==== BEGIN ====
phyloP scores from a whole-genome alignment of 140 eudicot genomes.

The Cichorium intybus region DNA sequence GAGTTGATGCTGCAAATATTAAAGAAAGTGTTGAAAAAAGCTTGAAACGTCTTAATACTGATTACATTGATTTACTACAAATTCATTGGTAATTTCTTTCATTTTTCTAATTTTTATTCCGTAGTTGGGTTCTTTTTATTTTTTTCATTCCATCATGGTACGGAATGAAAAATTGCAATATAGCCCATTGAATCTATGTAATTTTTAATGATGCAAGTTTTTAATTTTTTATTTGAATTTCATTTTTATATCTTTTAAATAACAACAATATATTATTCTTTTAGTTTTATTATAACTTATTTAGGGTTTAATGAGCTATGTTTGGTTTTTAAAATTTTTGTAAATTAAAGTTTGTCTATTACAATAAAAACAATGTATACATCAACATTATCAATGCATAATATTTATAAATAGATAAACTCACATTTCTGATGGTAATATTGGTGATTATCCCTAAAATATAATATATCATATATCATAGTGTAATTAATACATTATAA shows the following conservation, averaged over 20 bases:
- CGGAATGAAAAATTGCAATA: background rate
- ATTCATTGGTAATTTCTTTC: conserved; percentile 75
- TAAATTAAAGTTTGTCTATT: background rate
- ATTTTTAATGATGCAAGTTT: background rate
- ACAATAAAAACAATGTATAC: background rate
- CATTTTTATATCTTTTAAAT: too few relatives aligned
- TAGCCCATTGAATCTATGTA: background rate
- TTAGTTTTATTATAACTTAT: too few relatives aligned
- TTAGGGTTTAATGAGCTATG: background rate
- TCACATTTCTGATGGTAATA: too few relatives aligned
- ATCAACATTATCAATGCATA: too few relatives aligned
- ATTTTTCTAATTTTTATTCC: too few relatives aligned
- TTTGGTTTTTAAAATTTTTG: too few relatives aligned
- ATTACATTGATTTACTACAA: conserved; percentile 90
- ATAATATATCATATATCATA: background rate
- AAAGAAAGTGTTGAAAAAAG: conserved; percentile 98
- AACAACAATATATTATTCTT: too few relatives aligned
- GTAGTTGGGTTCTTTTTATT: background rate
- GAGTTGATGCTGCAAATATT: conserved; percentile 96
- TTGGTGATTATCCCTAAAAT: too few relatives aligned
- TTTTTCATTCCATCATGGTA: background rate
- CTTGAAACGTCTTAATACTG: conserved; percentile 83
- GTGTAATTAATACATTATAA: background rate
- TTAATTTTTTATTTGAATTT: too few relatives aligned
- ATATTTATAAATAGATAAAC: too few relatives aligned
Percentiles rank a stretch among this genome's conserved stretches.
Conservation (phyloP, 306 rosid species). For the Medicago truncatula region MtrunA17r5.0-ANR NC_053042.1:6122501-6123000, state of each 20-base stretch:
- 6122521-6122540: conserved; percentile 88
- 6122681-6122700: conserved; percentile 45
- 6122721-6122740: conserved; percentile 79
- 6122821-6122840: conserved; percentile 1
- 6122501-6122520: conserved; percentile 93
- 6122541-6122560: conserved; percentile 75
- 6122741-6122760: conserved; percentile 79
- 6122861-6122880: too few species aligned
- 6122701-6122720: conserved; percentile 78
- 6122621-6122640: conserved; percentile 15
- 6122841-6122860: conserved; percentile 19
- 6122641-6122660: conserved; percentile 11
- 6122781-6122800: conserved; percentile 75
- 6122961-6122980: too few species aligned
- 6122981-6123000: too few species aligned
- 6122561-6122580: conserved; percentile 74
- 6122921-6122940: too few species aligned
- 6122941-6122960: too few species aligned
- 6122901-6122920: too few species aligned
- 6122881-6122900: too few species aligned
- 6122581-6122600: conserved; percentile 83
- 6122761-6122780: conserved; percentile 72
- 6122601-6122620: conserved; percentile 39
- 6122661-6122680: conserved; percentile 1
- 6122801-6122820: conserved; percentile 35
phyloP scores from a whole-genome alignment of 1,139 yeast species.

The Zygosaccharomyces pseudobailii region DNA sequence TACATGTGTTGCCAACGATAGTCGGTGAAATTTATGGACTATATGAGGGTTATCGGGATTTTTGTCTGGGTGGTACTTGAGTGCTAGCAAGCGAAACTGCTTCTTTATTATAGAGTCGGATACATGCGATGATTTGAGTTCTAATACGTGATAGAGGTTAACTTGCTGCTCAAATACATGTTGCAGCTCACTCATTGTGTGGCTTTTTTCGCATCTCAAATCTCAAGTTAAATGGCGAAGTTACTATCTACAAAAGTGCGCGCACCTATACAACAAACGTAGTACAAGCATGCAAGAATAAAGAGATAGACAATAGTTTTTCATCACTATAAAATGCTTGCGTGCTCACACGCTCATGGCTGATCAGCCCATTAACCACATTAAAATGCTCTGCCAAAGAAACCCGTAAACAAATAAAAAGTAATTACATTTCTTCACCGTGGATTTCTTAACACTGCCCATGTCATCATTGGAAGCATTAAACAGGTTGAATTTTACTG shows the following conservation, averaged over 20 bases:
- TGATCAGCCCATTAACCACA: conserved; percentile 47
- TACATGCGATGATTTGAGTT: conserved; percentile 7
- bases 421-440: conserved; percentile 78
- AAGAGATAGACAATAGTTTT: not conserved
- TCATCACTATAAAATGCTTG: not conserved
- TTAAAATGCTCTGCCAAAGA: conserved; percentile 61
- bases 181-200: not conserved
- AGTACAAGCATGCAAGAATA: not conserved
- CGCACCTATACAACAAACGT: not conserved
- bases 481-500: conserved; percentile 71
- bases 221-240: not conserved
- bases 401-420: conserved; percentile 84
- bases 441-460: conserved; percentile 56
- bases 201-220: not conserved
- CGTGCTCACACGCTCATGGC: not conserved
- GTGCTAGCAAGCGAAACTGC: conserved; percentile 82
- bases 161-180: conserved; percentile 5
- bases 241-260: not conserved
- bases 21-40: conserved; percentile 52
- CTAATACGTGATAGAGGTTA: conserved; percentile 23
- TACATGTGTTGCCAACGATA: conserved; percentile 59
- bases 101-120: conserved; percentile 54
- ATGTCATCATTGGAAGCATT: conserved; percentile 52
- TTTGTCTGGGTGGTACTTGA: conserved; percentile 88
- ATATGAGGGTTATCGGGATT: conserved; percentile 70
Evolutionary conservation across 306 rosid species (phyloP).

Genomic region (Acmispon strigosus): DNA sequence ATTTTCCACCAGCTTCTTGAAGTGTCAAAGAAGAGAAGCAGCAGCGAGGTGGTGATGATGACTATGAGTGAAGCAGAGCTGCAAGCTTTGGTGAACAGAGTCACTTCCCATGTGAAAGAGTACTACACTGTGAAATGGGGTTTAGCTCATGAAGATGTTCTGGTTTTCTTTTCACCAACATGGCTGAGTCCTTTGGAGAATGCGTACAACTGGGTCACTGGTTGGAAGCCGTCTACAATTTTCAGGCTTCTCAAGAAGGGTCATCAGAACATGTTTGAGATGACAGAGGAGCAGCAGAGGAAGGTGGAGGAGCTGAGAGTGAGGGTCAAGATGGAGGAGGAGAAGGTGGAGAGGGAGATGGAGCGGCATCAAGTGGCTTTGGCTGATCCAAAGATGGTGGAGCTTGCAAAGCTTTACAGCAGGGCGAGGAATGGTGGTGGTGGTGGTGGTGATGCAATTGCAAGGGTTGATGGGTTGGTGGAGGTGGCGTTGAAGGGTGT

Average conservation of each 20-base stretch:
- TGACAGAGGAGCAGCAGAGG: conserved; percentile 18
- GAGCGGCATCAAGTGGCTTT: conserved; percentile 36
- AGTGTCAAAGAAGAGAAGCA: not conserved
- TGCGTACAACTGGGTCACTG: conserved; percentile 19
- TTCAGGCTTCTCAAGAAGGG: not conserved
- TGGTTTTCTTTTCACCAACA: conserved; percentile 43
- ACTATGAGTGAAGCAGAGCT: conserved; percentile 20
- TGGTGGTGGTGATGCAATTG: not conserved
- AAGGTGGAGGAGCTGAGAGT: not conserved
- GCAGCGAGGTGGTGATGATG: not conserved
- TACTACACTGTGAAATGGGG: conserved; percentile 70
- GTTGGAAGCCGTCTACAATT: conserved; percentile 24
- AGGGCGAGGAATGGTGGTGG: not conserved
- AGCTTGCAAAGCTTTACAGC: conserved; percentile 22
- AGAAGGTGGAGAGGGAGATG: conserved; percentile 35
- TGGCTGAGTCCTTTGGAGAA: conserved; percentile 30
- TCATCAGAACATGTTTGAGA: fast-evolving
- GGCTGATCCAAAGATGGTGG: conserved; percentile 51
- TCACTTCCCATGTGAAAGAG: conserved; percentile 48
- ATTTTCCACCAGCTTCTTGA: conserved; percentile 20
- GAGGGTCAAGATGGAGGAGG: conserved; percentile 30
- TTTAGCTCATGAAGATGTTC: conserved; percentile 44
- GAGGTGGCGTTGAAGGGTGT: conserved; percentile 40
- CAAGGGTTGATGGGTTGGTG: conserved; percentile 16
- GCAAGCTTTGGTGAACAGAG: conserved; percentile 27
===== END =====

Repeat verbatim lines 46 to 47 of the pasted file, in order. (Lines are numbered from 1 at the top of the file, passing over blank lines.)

- 6122921-6122940: too few species aligned
- 6122941-6122960: too few species aligned